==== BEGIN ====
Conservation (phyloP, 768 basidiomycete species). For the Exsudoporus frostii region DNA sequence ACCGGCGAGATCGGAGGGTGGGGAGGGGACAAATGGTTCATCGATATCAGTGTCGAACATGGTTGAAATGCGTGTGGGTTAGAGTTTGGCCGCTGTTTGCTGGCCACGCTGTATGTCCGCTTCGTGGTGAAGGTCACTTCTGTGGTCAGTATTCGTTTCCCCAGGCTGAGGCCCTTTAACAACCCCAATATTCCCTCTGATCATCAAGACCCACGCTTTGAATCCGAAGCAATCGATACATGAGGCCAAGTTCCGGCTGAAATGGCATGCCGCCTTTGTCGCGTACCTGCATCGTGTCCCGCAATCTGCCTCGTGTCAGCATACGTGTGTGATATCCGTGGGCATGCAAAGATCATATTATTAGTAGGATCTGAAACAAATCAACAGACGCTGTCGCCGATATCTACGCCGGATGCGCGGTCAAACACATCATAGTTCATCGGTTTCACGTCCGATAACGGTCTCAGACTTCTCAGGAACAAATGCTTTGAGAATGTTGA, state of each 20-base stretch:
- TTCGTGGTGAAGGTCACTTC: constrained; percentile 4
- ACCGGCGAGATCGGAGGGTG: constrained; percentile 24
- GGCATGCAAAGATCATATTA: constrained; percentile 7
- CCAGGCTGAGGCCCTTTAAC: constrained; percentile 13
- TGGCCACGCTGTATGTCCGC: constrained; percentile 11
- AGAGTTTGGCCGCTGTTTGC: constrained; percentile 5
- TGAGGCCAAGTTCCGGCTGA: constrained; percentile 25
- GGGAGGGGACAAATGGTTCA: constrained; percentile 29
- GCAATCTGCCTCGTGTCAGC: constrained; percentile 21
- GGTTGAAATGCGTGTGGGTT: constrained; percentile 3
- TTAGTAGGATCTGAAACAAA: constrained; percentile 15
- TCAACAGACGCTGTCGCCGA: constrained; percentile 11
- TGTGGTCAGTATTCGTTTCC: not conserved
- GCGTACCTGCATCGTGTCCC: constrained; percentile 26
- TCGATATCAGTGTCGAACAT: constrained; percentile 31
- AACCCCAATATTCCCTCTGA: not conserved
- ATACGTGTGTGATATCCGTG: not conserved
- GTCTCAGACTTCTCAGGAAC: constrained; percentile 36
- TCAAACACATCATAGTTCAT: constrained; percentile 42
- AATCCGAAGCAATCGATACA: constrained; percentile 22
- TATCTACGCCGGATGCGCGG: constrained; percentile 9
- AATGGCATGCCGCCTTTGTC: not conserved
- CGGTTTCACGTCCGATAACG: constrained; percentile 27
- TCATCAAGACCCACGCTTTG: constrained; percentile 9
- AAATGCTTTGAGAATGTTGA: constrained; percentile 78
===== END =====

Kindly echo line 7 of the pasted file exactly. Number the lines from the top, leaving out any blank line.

- AGAGTTTGGCCGCTGTTTGC: constrained; percentile 5